NEWBORN, Ga. – Newborn mayor Gregg Ellwanger has always had a heart to help others. From being a collegiate swimmer to coaching the next generation of athletes, Ellwanger sets an example of selflessness and compassion both as a mayor and citizen of the community.
“Life still takes hard work. It’s not easy. Enjoy what you do,” Ellwanger said. “Do the best you can, and that’s all you can do. Always try to uplift other folks around you when you’re in the line at Aldi’s, thank the cashier, say, ‘Hey, I really appreciate you being here.’ Try to leave a better thought than you take. So that’s about all you can do.”
Born in Lynchburg, Virginia, and relocating to Atlanta in 1963, Ellwanger’s love of swimming began as a toddler, taking swim lessons from the YMCA at the age of 2 and swimming competitively by the age of 5.
Ellwanger’s talent for the sport landed him a spot on the University of Georgia’s (UGA) swim team, where he studied biology. Experiencing the tragedy of losing his father from a drunk driver and nearly losing his mother during his freshman year of college gave Ellwanger a wake up call.
“That was tough and seeing that really woke me up,” Ellwanger said. “The one thing my parents instilled in me was hard work and [to] work at your academics and enjoy it. Those first two years at Georgia were tough. Getting up early in the morning, I was a non-scholarship swimmer. Working summers trying to make money to where I could go to school getting through that. [It] was a blessing to be able to have that opportunity.”
Following the conclusion of his collegiate swimming career in February 1981, Ellwanger went on a field trip to UGA’s Marine Institute on Sapelo Island, where he met his wife, Denise, an animal behavior major. Their three sons Drew, Joey and Robbie, who are twins, followed in their father’s footsteps and pursued competitive swimming.
“They’ve all told me how much they appreciated their childhood,” Ellwanger said. “That was a blessing to watch them develop. I couldn’t ask for anything more than watching them blossom and be a better man than I am.”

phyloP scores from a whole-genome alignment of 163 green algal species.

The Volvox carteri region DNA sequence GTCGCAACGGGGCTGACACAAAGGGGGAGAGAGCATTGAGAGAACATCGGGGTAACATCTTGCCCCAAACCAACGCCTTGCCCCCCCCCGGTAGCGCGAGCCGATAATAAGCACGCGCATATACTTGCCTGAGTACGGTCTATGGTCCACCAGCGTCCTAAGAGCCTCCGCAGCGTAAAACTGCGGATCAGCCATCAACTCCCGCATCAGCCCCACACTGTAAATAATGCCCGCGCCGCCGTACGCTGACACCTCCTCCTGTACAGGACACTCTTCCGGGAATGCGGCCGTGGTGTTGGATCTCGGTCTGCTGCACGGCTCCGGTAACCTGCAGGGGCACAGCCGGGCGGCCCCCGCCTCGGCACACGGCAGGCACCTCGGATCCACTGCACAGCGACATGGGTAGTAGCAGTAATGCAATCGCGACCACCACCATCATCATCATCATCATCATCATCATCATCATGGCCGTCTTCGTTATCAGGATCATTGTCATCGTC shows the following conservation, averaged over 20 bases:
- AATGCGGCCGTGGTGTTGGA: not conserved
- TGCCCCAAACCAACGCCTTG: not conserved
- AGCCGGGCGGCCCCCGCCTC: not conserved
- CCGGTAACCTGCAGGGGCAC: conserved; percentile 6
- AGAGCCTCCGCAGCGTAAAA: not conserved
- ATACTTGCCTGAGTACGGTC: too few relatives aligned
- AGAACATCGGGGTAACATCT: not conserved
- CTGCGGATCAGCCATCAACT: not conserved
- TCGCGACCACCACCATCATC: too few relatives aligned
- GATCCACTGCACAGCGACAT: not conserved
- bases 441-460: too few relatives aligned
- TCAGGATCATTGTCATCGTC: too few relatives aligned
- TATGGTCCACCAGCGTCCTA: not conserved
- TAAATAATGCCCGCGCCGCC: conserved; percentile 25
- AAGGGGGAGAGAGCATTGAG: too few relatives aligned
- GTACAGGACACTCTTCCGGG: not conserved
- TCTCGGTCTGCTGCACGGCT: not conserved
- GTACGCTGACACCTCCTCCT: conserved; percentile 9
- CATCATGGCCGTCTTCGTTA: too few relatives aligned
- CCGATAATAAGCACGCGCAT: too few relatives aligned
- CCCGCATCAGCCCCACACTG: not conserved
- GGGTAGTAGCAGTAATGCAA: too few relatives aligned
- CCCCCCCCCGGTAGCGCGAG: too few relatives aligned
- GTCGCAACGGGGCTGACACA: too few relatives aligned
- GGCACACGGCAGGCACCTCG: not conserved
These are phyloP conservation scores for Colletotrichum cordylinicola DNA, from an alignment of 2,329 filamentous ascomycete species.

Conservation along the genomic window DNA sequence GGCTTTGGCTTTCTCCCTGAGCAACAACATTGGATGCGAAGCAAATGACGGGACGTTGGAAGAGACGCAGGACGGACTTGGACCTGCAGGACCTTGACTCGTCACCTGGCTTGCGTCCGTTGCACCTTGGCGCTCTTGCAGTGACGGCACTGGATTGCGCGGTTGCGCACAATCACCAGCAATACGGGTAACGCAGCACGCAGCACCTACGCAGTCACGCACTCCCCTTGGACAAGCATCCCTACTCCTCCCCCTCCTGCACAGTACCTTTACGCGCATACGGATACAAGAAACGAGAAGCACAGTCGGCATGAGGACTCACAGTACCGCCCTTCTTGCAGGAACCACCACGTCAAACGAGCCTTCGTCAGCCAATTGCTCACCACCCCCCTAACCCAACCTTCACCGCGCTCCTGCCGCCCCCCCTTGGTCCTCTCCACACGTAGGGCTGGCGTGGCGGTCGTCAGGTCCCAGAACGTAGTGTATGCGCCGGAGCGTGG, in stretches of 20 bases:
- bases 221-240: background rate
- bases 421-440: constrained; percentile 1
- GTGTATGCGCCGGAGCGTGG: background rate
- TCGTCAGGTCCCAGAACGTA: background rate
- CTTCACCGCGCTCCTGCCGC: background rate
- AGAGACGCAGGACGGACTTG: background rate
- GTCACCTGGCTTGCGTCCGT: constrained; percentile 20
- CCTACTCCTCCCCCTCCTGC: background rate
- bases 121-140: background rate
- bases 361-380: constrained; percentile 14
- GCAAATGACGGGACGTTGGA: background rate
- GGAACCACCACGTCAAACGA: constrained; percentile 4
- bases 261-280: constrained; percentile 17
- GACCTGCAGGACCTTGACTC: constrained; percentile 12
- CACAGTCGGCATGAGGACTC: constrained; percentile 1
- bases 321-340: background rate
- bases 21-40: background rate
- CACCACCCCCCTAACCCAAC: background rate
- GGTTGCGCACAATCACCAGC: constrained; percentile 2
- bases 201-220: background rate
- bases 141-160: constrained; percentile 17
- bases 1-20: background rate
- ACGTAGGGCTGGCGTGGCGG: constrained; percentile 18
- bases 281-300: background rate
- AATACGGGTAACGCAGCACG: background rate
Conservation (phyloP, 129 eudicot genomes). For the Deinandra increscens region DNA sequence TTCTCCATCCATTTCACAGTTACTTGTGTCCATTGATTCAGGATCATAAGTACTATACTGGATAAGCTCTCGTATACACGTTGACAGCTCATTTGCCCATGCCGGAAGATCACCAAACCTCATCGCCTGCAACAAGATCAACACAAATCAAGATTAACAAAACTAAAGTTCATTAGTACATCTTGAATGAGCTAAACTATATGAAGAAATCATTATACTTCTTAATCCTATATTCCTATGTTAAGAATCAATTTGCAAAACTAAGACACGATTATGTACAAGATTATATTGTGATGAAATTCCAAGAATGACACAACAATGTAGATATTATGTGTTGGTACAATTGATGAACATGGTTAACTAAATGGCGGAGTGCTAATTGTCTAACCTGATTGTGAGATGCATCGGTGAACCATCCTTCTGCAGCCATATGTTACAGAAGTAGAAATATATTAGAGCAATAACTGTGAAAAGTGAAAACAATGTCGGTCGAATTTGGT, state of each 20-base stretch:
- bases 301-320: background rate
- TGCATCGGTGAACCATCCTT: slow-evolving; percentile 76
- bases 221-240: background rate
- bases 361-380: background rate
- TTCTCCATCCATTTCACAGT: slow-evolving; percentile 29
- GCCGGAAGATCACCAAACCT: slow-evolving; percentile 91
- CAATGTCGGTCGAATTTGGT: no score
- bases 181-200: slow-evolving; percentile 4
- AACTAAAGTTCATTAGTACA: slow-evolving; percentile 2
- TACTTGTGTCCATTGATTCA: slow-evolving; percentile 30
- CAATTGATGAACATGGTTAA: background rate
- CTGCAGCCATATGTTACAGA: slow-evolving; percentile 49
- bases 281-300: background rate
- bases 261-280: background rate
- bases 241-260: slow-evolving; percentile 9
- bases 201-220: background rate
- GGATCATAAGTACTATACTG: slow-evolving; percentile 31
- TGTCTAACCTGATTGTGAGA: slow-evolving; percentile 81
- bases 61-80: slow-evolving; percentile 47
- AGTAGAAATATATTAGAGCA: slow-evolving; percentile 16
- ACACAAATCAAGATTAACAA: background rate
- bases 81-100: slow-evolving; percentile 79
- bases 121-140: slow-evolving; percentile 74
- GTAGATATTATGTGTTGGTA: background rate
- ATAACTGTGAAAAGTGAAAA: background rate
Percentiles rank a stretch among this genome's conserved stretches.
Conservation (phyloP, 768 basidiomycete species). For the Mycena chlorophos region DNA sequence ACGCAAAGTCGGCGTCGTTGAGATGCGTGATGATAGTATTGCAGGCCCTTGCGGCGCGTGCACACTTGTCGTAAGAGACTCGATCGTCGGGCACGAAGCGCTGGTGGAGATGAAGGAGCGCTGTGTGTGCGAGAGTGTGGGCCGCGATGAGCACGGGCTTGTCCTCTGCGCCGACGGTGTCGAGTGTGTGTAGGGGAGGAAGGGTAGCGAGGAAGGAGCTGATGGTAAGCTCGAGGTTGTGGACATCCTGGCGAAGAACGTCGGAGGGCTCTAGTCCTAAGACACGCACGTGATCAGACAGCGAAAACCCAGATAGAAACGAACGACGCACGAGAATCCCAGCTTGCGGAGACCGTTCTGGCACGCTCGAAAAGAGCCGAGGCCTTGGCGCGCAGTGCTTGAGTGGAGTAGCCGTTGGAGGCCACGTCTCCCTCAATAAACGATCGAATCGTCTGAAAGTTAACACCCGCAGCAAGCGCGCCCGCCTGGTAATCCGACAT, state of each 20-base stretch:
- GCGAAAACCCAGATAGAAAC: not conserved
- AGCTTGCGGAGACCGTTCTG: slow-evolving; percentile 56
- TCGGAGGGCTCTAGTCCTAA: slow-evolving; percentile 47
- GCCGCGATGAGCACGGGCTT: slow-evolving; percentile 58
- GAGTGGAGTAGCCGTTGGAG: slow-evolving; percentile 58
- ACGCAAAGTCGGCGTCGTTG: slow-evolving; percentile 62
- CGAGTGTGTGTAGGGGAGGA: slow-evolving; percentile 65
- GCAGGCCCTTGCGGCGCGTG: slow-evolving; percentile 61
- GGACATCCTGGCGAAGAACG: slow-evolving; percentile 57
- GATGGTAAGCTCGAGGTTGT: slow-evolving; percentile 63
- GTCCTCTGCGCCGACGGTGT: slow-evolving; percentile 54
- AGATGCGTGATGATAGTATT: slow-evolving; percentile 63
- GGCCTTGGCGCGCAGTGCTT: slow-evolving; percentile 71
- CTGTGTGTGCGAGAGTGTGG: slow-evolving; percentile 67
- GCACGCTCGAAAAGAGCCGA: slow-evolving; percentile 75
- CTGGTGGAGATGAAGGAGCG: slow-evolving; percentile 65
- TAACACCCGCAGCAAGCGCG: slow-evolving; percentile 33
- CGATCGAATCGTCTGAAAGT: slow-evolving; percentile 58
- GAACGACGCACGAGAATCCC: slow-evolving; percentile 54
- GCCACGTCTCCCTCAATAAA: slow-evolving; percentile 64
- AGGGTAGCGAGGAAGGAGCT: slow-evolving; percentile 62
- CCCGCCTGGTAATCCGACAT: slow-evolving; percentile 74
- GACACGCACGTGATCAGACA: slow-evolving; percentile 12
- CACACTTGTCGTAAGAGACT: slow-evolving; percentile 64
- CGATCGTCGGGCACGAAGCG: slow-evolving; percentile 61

Succeeding his graduation from UGA with a bachelor’s degree in biology, Ellwanger continued his studies at Georgia State University where he earned a physical therapy degree and his master’s in athletic training and exercise physiology.
The Ellwanger family found themselves citizens of Newborn in 2001, when Ellwanger left his clinic in Stockbridge for better educational opportunities for his sons. In 2005, four years after settling into their farmhouse, the Ellwanger family, by the direction of Denise, made the decision to open Country Critters, an educational petting zoo consisting of Pygmy goats, babydoll sheep, miniature pigs and horses, quail and more.
“We did a lot with kids, tried to make it handicap accessible [to] children with disabilities,” Ellwanger said. “Did [things] with Camp Sunshine, had a lot of private school groups out… Kids that would never get to really experience a farm, much less one that was something that they could touch and feel. Kids could see animals as they need[ed] to see them. I was passionate about continu[ing] opportunities for our youth and our community to have the opportunities my sons have had.”
As a result of Ellwanger’s sons moving off to college, the Ellwangers closed Country Critters in 2015.
“That’s just another chapter in life. We love our farm,” Ellwanger said. “We still have the animals. They’re slowly aging. We’re down to four goats, three sheep and two potbelly pigs.”
In addition to being Newborn’s mayor, a role he stepped into in 2014, Ellwanger still practices physical therapy as Piedmont Rockdale’s senior clinic outpatient therapist. Aside from his hobbies, Ellwanger conducts home health visits due to the lack of coverage in the rural areas of the county in his free time.
Ellwanger’s dedication to improving the health and well-being of his community is made evident through his time spent as a swim coach along with his advocacy for the walking trails and an aquatic center in the county, something he has spent a decade trying to jump-start.
“That’s what I’d love to see, this community continue with opportunity for its citizens. For everyone,” Ellwanger said. “And not do what some of the other metro counties have done and be so overwhelmed with growth, that’s really gonna be tough. Hopefully citizens can continue to be engaged. I think the most important thing is to realize what gifts you’ve been given and don’t take it for granted.
“There’s been a lot more folks on this earth before us, and God willing, there will be a lot more after us. We need to try to pass the torch [so] that they’ll have the same opportunities that we can have to just have a good life. I’m excited about the future for this county and I think some of the growth that’s coming in will be positive, but we have to remember to do it right.”
When reflecting on the legacy he hopes to engrave on the Newborn community, Ellwanger strives to solidify his impact as a helper.
“That’s what I want to be remembered [as], hopefully as a citizen of Newborn that helps to keep this community continue to remember its heritage. I want to listen more than I talk, and that’s not always an easy thing to do, but God gave you two ears and one mouth, so I think he wants you to listen more.”